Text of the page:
The following was posted in news:rec.music.pop-rock-r+b.1960s by Tim Neeley
Most people use the two interchangeably today. I've been known to do this myself. I cringe, but don't criticize, when people do this, because I am sometimes guilty, too. But a "cover" is a very specific kind of record. A "cover" refers to a version of a song recorded shortly after the original (usually within weeks, sometimes within months) with the intent of somehow deflecting attention from the original version. The most notorious and reviled "covers" are the "pop" versions of R&B songs. For example, almost all of Pat Boone's 1955-56 hits were covers ("Ain't Thata Shame," "Tutti Frutti," "I'll Be Home," "At My Front Door" for example,though whether his version of "I Almost Lost My Mind" is strictly a cover is debatable, as the original by Ivory Joe Hunter was from 1949 and Pat didn't record it until 1956). Other "cover" artists included the McGuire Sisters ("Sincerely"), the Fontane Sisters ("Hearts of Stone"), Gale Storm ("I Hear You Knocking"), and the Diamonds ("Church Bells May Ring," "Why Do Fools Fall in Love," and the one cover that most consider to be superior to the original version, "Little Darlin" -- ironically, it was one of the last R&B covers to have a significant chart life). Some of the last of these "covers" were the Diamonds' version of "Silhouettes" and "Daddy Cool" (both sides of the Rays' hit) and Teresa Brewer's "You Send Me," all in late 1957. But they aren't the only "covers."
Sometimes, a country hit would be "covered" by pop artists for the pop charts (examples: "Cold, Cold Heart" by Tony Bennett, "Jambalaya" by Jo Stafford). And the reverse happened, too ("Riders in the Sky" by Sons of the Pioneers). In fact, this kind of "cover" still occurs today ("I Swear" by All-4-One was a cover of John Michael Montgomery's country hit, Aerosmith's hit "I Don't Want to Miss a Thing" was covered for the country charts by Mark Chesnutt).
There are also same-genre covers, done by record labels in hopes of getting a piece of the action. For example, when Elvis Presley's "That's All Right" came out in 1954, it was quickly followed (and superseded at the time) by a cover by Marty Robbins. The same year, when the Jewels recorded "Heart of Stone," the Charms did an R&B cover for Federal. This was standard industry practice until 1958 or so: If one label had a hit with a song, every other label did a version in hopes of having success, too.
Until rock 'n' roll took over the charts, the most prominent listings in the trade magazine ranked the success of the *songs*. Billboard's version was called "Honor Roll of Hits" and it got much larger play than the "Most Played by Disc Jockeys," "Best Sellers in Stores" and "Most Played in Juke Boxes" charts of the same era. Those three charts did mention specific versions of songs, but the HROH ranked the *songs*, then listed all the known currently available versions of that song underneath. Sometimes, it's very difficult to tell which is the "original" and which are the "covers," if it can be determined at all! This practice continued into the 1960s with pop-oriented music, especially with songs from Broadway or Hollywood; for example, whose version of "My Coloring Book" is definitive? "The Shadow of Your Smile"? "Call Me Irresponsible"? As the versions from the shows/movies themselves rarely came out as singles from the soundtrack LP (this, too, was standard industry practice until relatively recently), numerous "covers" competed for attention, essentially canceling each other out and rendering the song much more familiar than any specific artist's version of it.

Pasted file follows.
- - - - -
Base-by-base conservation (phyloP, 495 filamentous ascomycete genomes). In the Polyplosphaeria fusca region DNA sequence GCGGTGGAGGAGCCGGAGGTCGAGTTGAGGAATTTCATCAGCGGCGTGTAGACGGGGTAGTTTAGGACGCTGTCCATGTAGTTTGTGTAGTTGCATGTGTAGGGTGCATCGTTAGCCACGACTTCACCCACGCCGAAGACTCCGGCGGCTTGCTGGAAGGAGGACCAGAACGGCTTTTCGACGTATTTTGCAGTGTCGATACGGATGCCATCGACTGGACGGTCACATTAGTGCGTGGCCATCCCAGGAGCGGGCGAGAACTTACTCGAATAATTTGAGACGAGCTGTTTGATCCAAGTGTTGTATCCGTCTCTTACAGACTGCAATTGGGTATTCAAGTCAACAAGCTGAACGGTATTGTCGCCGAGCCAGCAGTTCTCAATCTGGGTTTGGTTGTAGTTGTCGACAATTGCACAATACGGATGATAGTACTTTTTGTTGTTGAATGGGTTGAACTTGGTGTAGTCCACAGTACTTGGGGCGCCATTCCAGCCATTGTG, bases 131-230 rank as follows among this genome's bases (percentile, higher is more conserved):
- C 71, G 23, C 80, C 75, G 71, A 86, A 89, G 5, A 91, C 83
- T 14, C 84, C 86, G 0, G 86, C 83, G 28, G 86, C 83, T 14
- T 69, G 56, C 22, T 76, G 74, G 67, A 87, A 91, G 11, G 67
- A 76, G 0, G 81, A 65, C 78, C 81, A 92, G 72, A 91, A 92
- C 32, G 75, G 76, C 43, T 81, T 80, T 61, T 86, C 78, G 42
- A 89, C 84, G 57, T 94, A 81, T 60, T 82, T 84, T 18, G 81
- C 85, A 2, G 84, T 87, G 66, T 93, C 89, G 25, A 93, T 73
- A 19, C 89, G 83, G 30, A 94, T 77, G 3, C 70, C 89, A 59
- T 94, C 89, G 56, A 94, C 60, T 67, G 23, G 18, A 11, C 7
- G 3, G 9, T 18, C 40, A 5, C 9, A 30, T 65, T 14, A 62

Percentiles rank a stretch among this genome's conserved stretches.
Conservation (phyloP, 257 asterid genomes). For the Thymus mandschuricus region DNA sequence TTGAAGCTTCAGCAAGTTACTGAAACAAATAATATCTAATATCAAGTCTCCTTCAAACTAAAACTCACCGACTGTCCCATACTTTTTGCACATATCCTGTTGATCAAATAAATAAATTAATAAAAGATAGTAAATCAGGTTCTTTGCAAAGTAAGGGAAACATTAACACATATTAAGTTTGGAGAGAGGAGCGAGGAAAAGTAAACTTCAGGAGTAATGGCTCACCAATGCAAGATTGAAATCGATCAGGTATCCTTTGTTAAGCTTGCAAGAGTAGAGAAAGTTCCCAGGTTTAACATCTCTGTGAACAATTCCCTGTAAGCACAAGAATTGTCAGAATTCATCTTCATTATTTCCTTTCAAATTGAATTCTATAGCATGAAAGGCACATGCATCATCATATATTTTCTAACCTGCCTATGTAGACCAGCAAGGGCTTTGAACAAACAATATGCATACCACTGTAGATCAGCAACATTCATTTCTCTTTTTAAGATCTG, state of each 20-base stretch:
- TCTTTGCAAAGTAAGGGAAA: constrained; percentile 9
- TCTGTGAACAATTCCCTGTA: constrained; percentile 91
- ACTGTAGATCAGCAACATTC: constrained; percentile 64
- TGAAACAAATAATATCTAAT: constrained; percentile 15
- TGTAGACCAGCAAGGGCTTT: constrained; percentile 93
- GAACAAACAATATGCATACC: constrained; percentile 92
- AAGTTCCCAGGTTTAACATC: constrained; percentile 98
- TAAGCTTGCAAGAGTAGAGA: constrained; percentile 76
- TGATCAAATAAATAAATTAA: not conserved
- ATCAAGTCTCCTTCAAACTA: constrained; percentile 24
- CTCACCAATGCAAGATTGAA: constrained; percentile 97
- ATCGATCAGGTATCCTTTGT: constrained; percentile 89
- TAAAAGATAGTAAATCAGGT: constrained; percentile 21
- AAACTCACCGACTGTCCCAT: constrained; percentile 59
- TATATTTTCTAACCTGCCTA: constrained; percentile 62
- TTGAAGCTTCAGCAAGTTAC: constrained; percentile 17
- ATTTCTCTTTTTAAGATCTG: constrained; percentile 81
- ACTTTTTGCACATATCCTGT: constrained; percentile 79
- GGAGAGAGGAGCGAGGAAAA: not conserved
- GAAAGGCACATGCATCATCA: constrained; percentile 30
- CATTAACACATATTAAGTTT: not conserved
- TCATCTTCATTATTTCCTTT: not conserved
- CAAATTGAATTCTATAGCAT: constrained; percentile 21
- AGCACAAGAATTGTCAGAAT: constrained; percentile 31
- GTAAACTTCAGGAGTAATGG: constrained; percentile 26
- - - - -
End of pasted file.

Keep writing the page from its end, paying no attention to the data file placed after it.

There also are the budget-label covers. In the USA, Bell and Tops (1950s) and Hit (1960s) were the most popular of these labels. No-names, demo singers and other wannabes would "cover" the current hit, then these labels and others would sell them (sometimes in picture sleeves) for a fraction of the cost of the original. In the late 1960s and early 1970s, whole LPs of "sound-alike" covers would dominate the UK charts (and give up-and-coming Brits such as Elton John and David Bowie a steady paycheck before they became famous).
Another kind of cover is the more recent practice in the USA of recording sound-alike versions of current hits for the specific purpose of making a single available. For example, there are USA cover versions of such hits as "Barbie Girl," "Tubthumping" and "Who Let the Dogs Out," for which singles by the hit artists either were not issued or issued in minuscule numbers.
I think that covers covers (sorry). In sum, the biggest difference between a "cover" and a "remake" is the TIME element. Someone is trying to cash in on the *current* success of someone else's version of the same song.